After months of reluctance, the US and Germany reportedly plan to send tanks to Ukraine, in what Kyiv hopes will be a game-changer on the battlefield.
US President Joe Biden’s administration is expected to announce plans to send at least 30 M1 Abrams tanks.
German Chancellor Olaf Scholz has also reportedly decided to send at least 14 Leopard 2 tanks. He is set to speak in parliament on Wednesday morning.
Russia’s ambassador to the US said the news was “another blatant provocation”.
And the Kremlin spokesman said Germany’s reported decision would “bring nothing good” and leave “a lasting mark” on relations with Russia.
Ukrainian officials say they are urgently in need of heavier weapons, and say sufficient battle tanks could help Kyiv’s forces seize back territory from the Russians.
But until now, the US and Germany have resisted internal and external pressure to send their tanks to Ukraine.
Washington has cited the extensive training and maintenance required for the high-tech Abrams.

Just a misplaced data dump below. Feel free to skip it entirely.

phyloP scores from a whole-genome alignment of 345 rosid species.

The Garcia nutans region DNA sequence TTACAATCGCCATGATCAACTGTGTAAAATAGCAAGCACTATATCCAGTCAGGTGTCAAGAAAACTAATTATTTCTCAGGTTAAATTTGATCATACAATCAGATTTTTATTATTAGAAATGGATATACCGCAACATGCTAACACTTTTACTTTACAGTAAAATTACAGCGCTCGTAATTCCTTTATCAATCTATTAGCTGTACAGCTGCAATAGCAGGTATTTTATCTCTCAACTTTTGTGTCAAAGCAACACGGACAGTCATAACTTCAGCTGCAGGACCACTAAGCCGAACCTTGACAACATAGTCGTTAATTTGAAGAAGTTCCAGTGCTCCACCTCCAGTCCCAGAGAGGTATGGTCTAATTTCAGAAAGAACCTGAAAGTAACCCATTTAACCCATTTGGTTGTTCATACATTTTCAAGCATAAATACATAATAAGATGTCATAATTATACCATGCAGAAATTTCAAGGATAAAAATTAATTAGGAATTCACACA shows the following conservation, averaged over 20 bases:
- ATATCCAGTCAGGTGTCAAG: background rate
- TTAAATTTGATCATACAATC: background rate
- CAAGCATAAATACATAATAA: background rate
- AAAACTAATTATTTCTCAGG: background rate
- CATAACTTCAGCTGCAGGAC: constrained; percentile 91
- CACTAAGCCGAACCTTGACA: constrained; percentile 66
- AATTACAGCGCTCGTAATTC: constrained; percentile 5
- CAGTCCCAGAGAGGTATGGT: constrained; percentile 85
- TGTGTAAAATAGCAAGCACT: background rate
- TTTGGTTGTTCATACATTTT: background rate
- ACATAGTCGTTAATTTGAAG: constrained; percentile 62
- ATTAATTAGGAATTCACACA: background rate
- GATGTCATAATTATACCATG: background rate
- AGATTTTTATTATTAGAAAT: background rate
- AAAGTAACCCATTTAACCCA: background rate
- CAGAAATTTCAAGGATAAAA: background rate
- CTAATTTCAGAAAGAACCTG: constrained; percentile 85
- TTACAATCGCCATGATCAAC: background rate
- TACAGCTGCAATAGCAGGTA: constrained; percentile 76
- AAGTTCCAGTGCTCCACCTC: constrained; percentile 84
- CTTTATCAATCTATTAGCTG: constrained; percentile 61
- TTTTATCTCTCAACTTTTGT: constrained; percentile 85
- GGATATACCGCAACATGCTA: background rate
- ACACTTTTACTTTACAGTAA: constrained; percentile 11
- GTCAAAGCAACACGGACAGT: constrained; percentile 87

Germans have endured months of painful political debate amid concerns that sending tanks would escalate the conflict and make Nato a direct party to the war with Russia.
US media is reporting that an announcement regarding Abrams shipments to Ukraine could come as soon as Wednesday, with unnamed officials cited as saying at least 30 could be sent.
However the timing remains unclear, and it could take many months for the US combat vehicles to reach the battlefront.
German officials had reportedly been insisting they would only agree to the transfer of Leopard 2s to Ukraine if the US also sent M1 Abrams.
“If the Germans continue to say we will only send or release Leopards on the conditions that Americans send Abrams, we should send Abrams,” Democratic Senator Chris Coons, a Biden ally, told Politico on Tuesday.
Britain has already said it will send Challenger Two tanks to Ukraine.
Poland – one of 16 European and Nato countries that has German-made Leopard 2 tanks – has been pushing to send the vehicles to Ukraine, but under export rules needs Berlin’s permission.